This post compares the advantages and disadvantages of sealed and unsealed bicycle headsets.
What is a sealed headset?
The headset of a bicycle is a system of bearings and cups that allow the fork steerer to rotate smoothly inside the frame’s head tube. As the name suggests, sealed headsets rely on sealed bearings that have non-visible ball bearings inside of them.
What is an unsealed headset?
An unsealed headset uses standard caged ball bearings that the user can see and lubricate. Unsealed headsets have been the norm for a long time, but unsealed models are quickly gaining popularity.
The Advantages of Sealed Headsets
- Protection from Moisture and Dirt
The main advantage of sealed headsets is that the bearings are protected from dirt and moisture by the seals. As a result, the bearings can operate smoothly for a long time without having to replace them. (Sealed bearings are not meant to be serviced.)
The Disadvantages of Sealed Headsets
Once a sealed bearing shows signs of wear, the only fix is to replace it. Attempting to service a sealed bearing would hurt the seal and put the unit out of alignment. Given the price of a new bearing, it makes little financial sense to experiment with repairs.
- Less common and More Expensive
The short history and the low demand make sealed headsets more expensive.
The Advantages of Non-sealed Headsets
A non-sealed headset provides access to the bearings. The bearings can be easily cleaned and re-greased to keep them running smoothly. If they’re damaged, the user can replace them with an equivalent unit of the same size.
As a result, a non-sealed headset can last a long time. However, once the races on which the bearings run get damaged, it’s time to replace the entire headset.
- Cheap and Readily Available
Non-sealed headsets have been the standard throughout most of cycling history. Consequently, one can find them everywhere and for a relatively low price.
The Disadvantages of Non-Sealed Headsets
- Exposed Bearings
The bearings of non-sealed headsets are exposed and prone to contamination. Additionally, they have to be greased by the user during service. The process isn’t complicated, but it’s easy to put grease on other parts of the headset and make a mess.
FAQ: Which headset offers the smoothest rotation?
They’re both on par with each other. In practice, one would be hard-pressed to tell the difference between a well-maintained non-sealed headset and a sealed one, especially during dynamic riding.
The value of sealed headsets is not a smoother rotation, but a smooth rotation for a longer period of time without intervenience from a mechanic.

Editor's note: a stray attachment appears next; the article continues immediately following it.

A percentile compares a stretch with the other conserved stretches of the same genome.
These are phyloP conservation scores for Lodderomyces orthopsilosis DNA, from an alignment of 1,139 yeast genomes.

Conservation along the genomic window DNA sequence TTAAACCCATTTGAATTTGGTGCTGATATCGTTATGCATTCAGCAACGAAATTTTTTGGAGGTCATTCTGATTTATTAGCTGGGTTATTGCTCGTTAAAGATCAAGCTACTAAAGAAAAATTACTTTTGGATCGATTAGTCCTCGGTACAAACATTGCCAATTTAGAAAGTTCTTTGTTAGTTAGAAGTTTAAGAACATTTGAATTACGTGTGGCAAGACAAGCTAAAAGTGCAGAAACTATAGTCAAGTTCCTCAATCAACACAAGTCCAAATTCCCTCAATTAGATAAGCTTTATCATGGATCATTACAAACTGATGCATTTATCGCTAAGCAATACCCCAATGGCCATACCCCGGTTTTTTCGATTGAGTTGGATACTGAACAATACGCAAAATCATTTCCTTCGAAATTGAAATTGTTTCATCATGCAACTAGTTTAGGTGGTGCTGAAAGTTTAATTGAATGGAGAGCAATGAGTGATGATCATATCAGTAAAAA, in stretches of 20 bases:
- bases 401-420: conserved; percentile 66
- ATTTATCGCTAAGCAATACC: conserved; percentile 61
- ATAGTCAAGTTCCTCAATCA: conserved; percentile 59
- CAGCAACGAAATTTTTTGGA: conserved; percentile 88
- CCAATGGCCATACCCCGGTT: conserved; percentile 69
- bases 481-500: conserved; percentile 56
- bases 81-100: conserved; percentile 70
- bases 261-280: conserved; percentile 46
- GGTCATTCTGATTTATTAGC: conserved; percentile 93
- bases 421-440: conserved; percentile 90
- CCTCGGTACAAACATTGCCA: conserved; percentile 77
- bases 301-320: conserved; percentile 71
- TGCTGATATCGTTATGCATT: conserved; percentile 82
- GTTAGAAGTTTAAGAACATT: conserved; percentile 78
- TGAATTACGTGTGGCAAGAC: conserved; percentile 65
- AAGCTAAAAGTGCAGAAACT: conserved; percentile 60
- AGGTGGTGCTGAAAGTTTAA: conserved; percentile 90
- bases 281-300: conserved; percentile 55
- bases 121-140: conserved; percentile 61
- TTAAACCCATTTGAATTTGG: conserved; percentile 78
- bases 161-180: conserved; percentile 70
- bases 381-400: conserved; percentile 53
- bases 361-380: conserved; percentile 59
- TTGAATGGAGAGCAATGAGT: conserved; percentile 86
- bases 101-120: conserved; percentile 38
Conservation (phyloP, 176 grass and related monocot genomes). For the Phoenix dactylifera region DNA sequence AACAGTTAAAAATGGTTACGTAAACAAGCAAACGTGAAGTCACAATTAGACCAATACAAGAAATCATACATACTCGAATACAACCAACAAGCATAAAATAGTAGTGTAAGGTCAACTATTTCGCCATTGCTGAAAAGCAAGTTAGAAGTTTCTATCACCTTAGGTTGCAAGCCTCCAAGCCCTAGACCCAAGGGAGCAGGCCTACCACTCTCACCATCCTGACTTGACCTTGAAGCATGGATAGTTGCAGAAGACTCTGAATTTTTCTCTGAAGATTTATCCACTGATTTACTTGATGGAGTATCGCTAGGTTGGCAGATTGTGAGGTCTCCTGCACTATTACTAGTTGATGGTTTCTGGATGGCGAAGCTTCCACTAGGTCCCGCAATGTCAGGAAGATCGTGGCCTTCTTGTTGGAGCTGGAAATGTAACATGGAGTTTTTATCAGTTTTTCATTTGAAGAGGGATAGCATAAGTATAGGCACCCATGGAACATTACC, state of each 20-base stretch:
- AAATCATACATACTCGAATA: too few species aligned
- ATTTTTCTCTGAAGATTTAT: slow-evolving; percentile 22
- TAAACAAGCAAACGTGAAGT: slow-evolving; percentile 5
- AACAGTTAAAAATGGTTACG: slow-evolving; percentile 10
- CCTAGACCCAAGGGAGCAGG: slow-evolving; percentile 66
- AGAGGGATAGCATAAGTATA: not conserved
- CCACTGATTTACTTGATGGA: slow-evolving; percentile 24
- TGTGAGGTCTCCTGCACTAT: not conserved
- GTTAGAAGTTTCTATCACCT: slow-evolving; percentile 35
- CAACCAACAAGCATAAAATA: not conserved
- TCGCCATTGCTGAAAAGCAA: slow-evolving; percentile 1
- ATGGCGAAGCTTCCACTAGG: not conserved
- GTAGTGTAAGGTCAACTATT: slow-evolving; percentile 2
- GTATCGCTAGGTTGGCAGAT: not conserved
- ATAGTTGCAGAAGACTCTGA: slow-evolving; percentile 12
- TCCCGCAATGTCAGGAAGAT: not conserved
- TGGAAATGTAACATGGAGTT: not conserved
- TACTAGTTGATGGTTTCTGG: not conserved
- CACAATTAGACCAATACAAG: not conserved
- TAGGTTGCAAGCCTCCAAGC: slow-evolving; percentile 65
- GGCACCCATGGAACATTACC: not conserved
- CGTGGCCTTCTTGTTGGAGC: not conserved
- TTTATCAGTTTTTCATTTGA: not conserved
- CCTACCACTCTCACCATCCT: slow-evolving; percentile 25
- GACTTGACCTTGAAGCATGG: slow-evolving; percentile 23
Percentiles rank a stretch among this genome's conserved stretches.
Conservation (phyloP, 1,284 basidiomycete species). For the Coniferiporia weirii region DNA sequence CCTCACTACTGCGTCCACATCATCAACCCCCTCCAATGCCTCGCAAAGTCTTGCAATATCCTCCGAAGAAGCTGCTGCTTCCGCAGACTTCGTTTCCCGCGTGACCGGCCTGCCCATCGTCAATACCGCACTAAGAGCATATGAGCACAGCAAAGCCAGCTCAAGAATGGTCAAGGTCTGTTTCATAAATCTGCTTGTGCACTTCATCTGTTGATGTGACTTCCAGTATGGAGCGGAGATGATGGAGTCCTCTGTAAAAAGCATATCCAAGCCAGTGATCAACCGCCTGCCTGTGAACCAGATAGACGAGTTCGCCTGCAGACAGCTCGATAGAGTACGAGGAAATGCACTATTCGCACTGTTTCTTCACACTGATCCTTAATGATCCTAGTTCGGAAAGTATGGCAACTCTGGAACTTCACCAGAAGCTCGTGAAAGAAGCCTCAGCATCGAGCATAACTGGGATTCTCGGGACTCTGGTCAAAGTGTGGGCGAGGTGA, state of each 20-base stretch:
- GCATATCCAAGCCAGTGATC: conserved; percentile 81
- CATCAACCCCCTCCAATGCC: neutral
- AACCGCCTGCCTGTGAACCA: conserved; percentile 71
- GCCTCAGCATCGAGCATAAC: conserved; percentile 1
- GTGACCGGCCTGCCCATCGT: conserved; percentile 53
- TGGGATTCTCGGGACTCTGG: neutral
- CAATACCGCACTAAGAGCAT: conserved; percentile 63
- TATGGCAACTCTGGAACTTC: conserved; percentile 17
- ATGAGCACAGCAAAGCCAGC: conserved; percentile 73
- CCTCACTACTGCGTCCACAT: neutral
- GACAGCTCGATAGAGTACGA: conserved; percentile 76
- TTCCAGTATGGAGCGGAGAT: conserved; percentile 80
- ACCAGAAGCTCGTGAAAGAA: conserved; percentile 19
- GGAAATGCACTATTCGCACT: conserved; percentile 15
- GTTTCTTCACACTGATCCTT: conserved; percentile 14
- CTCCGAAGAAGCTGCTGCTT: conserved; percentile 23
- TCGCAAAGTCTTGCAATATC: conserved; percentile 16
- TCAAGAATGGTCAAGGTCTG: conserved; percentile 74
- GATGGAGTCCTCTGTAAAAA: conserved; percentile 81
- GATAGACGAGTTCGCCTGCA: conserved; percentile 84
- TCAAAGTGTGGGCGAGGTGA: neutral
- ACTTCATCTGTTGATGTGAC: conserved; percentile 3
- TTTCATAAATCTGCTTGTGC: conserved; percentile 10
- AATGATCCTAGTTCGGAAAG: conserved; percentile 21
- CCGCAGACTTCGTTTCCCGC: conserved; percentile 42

FAQ: Can I combine sealed bearings with a non-sealed headset?
No. The cups and the bearings will not “agree” with each other. If you want to switch from a non-sealed headset to a sealed one, the process is as follows:
- Remove the fork from the bike.
- Remove the bearing races and the cups. (You will need a headset removal tool and a mallet. You can also make your headset cup removal tool from an old seat post.)
- Remove the crown race from the fork.
- Measure the top and bottom entrances of the head tube (they will be different if the head tube is tapered.)
- Find a sealed headset matching those dimensions.
Is it worth it?
The headset is an important component, but switching from an operating non-sealed headset to a sealed one will not result in a perceivable performance difference.
If your sealed headset is giving you problems, usually one of the following will work as a solution:
- Repack the headset (if the headset is loose).
- Clean the headset and re-grease the bearings
- Replace the bearings (if the above doesn’t solve the problem).
- Replace the entire headset with a sealed or non-sealed one (last resort).
Summary: What You Need To Know
- Sealed headsets provide protection from the elements and are expected to last a long time without having to replace them.
- The bearings of sealed headsets cannot be serviced. Instead, they’re replaced when needed.
- Unsealed headsets have semi-sealed bearings that get contaminated faster and require maintenance (cleaning and greasing).
- Unsealed headsets will last a long time if serviced. The first problematic segments are usually the ball bearings. Those are cheap to replace.
- Neither of the headsets is inherently superior when it comes to performance.
- The transition from non-sealed headset bearings to sealed ones requires the replacement of the headset with a sealed one.